While slightly less arbitrary, the alternative approach to the "death knell" rule would have a serious debilitating effect on the administration of justice. It requires class-action plaintiffs to build a record in the trial court that contains evidence of those factors deemed relevant to the "death knell" issue and district judges to make appropriate findings. 20 And one Court of Appeals has even required that the factual inquiry be extended to all members of the class because the policy against interlocutory appeals can be easily circumvented by joining "only those whose individual claims would not warrant the cost of separate litigation"; 21 to avoid this possibility, the named plaintiff is required to prove that no member of the purported class has a claim that warrants individual litigation.
A threshold inquiry of this kind may, it is true, identify some orders that would truly end the litigation prior to final judgment; allowing an immediate appeal from those orders may enhance the quality of justice afforded a few litigants. But this incremental benefit is outweighed by the impact of such an individualized jurisdictional inquiry on the judicial system's overall capacity to administer justice.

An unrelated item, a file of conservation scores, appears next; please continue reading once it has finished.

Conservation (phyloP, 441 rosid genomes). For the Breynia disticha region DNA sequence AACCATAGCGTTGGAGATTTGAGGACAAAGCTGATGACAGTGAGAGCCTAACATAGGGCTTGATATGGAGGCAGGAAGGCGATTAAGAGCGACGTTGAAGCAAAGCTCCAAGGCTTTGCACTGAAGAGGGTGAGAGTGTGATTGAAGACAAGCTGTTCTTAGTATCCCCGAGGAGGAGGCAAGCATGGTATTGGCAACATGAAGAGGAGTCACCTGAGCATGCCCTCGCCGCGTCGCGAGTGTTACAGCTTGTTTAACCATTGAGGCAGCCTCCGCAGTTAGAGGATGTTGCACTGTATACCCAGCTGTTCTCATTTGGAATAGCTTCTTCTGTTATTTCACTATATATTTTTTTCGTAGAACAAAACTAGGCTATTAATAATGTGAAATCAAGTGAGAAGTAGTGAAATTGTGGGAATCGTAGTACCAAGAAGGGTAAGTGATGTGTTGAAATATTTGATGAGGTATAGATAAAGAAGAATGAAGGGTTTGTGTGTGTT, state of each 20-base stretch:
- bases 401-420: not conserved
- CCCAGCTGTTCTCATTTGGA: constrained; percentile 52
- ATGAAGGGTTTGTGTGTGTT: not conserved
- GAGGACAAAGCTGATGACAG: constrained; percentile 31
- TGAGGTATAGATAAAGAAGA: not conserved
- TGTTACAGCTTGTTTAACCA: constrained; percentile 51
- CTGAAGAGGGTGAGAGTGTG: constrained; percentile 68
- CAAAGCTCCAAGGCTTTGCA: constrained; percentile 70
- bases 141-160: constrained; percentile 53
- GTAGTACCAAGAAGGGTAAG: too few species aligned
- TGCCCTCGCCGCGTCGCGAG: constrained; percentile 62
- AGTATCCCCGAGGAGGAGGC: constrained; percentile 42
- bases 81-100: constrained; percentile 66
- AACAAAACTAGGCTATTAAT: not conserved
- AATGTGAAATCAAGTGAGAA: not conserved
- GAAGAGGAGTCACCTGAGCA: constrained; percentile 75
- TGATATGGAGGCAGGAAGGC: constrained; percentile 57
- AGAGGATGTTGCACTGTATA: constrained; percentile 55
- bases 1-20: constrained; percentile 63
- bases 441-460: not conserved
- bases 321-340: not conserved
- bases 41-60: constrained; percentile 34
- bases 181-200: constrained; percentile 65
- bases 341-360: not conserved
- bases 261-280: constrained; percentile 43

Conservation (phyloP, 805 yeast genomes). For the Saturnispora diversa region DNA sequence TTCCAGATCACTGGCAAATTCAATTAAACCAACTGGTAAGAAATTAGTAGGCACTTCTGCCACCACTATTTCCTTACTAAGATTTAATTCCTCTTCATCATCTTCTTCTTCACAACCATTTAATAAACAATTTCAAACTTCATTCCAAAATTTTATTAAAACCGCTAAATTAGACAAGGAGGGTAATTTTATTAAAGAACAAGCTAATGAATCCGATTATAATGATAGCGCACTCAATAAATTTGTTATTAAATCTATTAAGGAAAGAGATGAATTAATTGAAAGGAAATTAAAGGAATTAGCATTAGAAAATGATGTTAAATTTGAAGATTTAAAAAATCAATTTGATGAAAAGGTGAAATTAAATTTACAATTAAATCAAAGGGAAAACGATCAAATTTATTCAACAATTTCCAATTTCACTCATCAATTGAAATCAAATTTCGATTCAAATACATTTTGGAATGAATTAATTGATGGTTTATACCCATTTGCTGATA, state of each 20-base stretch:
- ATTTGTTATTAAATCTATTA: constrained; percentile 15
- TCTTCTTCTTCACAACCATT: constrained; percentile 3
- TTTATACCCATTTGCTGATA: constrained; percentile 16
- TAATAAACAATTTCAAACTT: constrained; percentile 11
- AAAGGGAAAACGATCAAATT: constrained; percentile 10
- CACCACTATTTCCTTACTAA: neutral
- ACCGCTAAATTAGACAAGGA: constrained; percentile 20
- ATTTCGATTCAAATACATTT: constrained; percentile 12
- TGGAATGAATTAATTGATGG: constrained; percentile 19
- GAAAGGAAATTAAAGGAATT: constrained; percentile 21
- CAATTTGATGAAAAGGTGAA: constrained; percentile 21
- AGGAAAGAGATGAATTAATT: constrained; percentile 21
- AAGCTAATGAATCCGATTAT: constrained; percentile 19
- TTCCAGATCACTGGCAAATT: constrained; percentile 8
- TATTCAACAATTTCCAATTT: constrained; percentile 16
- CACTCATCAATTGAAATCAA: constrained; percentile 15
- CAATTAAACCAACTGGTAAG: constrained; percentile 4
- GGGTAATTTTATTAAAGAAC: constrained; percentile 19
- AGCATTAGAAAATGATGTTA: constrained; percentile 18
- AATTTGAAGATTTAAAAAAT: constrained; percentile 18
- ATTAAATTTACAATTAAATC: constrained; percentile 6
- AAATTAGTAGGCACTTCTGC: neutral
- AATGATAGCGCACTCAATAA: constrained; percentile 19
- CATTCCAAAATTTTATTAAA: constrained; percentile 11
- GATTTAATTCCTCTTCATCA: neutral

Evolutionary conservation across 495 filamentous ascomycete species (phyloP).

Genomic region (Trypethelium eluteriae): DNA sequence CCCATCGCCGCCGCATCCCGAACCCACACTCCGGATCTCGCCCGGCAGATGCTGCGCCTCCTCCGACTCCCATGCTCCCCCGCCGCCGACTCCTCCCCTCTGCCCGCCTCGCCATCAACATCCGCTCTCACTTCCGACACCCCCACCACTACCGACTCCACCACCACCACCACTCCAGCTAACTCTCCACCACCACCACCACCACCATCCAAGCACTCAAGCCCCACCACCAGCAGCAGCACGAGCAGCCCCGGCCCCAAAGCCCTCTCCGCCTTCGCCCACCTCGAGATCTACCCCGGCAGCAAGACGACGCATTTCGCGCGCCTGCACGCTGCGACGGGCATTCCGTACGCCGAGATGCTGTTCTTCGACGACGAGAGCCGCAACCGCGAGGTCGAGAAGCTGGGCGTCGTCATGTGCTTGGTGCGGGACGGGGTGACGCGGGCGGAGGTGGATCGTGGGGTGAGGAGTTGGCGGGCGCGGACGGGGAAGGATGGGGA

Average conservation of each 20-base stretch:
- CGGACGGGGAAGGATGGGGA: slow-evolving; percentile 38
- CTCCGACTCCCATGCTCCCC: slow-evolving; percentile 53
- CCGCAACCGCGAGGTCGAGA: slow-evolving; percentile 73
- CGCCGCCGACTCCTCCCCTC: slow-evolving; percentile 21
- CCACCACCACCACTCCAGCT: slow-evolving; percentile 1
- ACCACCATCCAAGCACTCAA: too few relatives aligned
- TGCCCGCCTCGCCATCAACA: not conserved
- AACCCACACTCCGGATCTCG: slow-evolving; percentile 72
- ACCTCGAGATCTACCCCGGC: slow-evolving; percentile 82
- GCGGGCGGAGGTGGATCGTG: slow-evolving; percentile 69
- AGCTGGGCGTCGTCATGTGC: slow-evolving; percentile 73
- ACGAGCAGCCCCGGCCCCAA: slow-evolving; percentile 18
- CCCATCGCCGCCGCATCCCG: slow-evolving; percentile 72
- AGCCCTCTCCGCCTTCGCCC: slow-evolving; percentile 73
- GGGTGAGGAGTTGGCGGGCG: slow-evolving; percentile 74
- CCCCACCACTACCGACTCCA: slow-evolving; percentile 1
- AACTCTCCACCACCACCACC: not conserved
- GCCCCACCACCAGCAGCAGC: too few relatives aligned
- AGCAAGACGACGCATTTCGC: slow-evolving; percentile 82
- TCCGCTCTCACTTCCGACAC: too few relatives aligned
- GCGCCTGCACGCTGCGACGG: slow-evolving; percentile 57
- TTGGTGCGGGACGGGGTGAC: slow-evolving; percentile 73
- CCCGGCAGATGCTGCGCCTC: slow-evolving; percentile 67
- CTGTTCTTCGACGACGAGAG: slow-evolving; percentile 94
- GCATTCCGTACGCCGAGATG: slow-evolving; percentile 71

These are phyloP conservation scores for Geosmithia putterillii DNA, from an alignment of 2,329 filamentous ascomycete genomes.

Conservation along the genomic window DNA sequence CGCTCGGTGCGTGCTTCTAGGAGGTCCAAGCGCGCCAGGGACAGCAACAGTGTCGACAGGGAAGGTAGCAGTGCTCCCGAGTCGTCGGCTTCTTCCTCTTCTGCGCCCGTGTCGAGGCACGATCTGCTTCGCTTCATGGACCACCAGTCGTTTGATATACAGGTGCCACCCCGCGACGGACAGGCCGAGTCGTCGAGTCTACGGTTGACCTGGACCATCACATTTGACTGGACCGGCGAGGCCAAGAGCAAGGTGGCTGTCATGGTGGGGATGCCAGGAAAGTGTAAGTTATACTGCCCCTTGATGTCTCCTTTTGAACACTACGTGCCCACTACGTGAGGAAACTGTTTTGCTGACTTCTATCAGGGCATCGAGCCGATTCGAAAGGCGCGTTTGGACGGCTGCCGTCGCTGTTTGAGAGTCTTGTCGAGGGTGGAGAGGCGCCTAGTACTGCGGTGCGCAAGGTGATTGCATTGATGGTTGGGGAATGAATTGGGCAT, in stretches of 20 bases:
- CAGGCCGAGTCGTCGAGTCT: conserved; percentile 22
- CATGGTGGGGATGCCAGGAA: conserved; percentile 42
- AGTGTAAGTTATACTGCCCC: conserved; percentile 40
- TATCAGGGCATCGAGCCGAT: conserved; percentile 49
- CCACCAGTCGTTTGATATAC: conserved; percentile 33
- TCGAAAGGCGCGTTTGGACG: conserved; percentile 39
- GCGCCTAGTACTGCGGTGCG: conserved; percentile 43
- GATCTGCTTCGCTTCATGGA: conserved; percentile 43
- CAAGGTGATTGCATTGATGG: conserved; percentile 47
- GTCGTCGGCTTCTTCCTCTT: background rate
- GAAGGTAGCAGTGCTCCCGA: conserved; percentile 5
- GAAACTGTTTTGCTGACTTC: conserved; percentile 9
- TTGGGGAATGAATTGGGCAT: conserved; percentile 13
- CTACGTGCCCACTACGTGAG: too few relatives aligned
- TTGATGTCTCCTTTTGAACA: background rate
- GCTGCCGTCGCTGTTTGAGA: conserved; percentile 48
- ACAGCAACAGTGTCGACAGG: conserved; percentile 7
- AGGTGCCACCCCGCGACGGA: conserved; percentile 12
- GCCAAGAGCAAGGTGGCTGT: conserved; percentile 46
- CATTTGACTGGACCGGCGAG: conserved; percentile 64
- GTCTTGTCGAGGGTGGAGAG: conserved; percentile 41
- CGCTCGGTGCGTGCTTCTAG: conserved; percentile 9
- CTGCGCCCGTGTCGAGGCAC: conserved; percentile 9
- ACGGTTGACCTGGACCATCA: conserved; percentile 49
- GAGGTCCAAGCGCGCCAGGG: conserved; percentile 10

The potential waste of judicial resources is plain. The district court must take evidence, entertain argument, and make findings; and the court of appeals must review that record and those findings simply to determine whether a discretionary class determination is subject to appellate review. And if the record provides an inadequate basis for this determination, a [437 U.S. 463, 474] remand for further factual development may be required. 22 Moreover, even if the court makes a "death knell" finding and reviews the class-designation order on the merits, there is no assurance that the trial process will not again be disrupted by interlocutory review. For even if a ruling that the plaintiff does not adequately represent the class is reversed on appeal, the district court may still refuse to certify the class on the ground that, for example, common questions of law or fact do not predominate. Under the "death knell" theory, plaintiff would again be entitled to an appeal as a matter of right pursuant to 1291. And since other kinds of interlocutory orders may also create the risk of a premature demise, the potential for multiple appeals in every complex case is apparent and serious.